After years of drought, recent wet weather in Kansas lifts Kansas fish farmers

Associated Press

After years of drought, all the recent wet weather in Kansas has been a boon to the state's fish farmers.

"Usually we're not this busy this time of the year, but people have water and they're wanting fish for their ponds," said Brent Culver of Culver's Fish Farm in McPherson. Culver. "It's been pretty crazy. We've been taking out 20 loads some days."

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Mike Miller, Kansas Department of Wildlife, Parks and Tourism information chief, estimates Kansas has more than 150,000 fishable private ponds, thousands of which went dry during four years of drought, The Wichita Eagle reported ( ).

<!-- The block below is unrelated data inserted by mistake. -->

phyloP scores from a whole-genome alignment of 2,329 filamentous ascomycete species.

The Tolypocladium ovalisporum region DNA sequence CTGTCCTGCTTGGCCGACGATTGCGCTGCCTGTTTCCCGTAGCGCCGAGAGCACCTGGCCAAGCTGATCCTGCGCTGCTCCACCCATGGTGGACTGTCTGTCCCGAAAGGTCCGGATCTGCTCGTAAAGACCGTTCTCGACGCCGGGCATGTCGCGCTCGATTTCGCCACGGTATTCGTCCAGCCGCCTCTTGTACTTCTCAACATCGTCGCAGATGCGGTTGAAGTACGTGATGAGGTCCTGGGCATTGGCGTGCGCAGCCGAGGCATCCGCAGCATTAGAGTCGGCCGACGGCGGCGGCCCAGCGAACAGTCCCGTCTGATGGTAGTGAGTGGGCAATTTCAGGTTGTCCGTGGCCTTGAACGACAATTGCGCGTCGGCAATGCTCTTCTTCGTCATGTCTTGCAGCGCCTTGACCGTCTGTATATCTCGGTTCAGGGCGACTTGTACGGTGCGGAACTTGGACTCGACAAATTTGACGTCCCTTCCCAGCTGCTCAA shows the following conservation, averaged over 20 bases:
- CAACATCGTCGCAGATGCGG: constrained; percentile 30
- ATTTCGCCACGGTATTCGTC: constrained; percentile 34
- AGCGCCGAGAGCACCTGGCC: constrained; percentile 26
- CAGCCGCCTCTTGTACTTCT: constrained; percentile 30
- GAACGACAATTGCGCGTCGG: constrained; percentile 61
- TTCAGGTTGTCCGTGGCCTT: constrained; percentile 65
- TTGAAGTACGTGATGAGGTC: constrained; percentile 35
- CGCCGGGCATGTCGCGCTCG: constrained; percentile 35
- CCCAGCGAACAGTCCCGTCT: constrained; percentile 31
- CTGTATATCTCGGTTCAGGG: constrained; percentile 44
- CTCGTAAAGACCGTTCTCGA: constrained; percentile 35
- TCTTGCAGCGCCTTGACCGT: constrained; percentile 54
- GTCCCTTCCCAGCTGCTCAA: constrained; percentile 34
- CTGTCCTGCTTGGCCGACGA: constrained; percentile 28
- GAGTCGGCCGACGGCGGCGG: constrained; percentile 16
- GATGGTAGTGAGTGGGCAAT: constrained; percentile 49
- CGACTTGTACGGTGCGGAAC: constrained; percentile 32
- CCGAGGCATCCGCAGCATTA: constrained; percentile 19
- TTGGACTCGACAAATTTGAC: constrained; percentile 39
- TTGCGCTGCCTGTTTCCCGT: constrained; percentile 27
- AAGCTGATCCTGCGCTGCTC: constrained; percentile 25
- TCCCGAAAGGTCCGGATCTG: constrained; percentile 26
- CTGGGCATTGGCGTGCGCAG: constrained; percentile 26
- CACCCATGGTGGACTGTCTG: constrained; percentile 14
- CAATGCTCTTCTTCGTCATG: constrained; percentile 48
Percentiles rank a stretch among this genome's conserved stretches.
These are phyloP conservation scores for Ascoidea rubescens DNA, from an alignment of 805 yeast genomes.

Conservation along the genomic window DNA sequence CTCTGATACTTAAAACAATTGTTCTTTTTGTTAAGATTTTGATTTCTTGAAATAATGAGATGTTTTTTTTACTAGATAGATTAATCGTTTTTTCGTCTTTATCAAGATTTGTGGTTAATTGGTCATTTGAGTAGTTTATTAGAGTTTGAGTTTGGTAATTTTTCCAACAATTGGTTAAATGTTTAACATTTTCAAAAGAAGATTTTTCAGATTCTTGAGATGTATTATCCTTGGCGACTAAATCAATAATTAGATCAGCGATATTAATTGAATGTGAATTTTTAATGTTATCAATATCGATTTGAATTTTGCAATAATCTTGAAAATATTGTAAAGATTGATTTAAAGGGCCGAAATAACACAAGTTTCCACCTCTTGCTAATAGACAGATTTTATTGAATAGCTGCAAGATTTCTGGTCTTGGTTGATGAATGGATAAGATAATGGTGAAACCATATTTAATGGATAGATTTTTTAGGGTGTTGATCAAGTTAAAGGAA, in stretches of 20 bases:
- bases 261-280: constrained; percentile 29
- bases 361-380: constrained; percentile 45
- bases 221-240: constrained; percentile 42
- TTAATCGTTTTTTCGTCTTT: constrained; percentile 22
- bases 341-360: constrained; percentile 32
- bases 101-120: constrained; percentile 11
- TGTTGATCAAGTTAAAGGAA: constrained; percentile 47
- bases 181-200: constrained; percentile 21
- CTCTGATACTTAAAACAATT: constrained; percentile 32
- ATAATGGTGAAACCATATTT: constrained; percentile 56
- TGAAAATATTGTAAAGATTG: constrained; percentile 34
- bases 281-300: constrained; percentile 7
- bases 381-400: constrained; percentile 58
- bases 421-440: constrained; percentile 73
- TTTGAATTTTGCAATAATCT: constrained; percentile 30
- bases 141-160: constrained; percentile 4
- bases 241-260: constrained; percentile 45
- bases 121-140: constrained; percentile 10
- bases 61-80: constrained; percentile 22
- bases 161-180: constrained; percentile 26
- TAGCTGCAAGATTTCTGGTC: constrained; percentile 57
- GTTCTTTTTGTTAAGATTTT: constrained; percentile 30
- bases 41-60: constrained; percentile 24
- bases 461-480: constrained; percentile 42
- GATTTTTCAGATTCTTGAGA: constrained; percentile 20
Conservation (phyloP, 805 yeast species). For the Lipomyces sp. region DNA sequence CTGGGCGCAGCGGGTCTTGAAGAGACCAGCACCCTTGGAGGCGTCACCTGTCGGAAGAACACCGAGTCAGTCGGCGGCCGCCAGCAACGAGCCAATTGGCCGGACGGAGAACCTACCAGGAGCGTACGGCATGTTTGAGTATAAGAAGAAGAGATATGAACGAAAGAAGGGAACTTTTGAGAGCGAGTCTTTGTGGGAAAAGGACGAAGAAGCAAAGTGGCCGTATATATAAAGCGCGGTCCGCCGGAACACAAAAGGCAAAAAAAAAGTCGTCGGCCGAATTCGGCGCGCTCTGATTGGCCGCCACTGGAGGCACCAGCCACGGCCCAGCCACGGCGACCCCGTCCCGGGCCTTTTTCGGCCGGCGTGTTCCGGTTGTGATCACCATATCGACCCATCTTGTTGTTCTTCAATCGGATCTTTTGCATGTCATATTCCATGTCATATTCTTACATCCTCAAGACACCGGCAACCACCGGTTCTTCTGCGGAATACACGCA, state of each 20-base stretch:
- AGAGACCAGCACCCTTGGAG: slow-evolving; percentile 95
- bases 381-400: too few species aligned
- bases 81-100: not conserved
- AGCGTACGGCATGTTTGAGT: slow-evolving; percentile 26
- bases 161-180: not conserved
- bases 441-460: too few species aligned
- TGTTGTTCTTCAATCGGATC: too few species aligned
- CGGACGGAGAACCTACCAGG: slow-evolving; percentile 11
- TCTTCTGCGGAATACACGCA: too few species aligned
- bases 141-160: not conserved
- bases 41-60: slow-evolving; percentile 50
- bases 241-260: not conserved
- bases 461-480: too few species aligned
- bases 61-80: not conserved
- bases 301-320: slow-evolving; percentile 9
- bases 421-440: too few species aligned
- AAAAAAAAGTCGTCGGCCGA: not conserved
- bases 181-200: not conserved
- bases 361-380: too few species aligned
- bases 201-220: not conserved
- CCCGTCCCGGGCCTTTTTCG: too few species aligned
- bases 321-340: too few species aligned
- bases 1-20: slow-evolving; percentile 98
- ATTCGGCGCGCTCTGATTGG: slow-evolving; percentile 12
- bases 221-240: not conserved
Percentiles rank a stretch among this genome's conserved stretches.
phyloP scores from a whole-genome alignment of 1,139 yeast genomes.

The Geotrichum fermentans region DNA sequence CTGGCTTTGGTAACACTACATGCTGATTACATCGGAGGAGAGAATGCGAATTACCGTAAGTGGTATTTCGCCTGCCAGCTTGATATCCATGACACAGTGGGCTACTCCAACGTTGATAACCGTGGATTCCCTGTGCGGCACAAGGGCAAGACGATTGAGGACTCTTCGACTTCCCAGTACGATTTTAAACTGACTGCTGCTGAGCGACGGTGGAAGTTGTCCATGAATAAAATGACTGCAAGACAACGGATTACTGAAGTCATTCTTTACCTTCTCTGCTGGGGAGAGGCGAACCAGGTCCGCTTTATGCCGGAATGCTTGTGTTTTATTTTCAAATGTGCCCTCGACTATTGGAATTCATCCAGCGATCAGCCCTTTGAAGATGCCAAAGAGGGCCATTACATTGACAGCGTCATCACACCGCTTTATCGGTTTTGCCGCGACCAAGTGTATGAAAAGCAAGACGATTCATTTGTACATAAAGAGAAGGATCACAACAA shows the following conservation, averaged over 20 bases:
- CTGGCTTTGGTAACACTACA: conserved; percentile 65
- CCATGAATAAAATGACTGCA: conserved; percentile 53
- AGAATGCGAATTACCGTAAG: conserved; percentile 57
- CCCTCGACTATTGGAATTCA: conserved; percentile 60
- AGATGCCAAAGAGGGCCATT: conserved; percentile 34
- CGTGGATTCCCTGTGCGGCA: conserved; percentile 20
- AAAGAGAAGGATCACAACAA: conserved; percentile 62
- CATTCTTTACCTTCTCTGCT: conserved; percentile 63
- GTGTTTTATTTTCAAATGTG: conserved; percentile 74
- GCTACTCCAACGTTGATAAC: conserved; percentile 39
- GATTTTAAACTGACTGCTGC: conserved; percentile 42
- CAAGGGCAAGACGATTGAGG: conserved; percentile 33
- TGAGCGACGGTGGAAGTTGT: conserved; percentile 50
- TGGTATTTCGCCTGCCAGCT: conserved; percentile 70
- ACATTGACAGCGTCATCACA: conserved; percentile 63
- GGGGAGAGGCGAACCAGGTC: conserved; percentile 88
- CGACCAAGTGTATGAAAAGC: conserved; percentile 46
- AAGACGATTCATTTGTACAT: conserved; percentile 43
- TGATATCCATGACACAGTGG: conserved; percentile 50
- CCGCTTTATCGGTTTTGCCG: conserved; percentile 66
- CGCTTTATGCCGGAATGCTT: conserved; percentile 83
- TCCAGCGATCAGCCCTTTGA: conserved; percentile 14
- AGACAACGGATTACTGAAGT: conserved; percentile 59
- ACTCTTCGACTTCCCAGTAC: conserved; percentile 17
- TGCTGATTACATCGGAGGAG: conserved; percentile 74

Bill Hartley, of Hartley Fish Farms near Kingman, said his farm regularly delivers fish to five states. Recently, they've had people from five or six other states come to their farm to take fish home for stocking. He said basic packages cost pond owners about $350 per acre, plus delivery charges if needed.

"People seem to be more confident that the drought is over, so they're wanting to get their ponds restocked," he said.

Culver and Hartley said most clients want minnows, bluegill, largemouth bass and channel catfish. They suggest pond owners get about five or six grass carp per acre to help control aquatic vegetation.

"We're probably selling about 1,000 8- to 12-inch grass carp per week," Culver said.

He said lakes that didn't go completely dry also lost their fish, either because the shallow water got too warm or the ice became too thick and froze the fish during winter. But he said all the recent rain has at times been too much of a good thing.

"We have a guy up by Marion who lost the fish in his pond during the drought, so we restocked it. The drought continued, and he lost them all," Culver said. "This spring we stocked it again and some big rains came, the pond flooded, and he lost all of his fish again. So we've restocked it a third time."


Information from: The Wichita (Kan.) Eagle,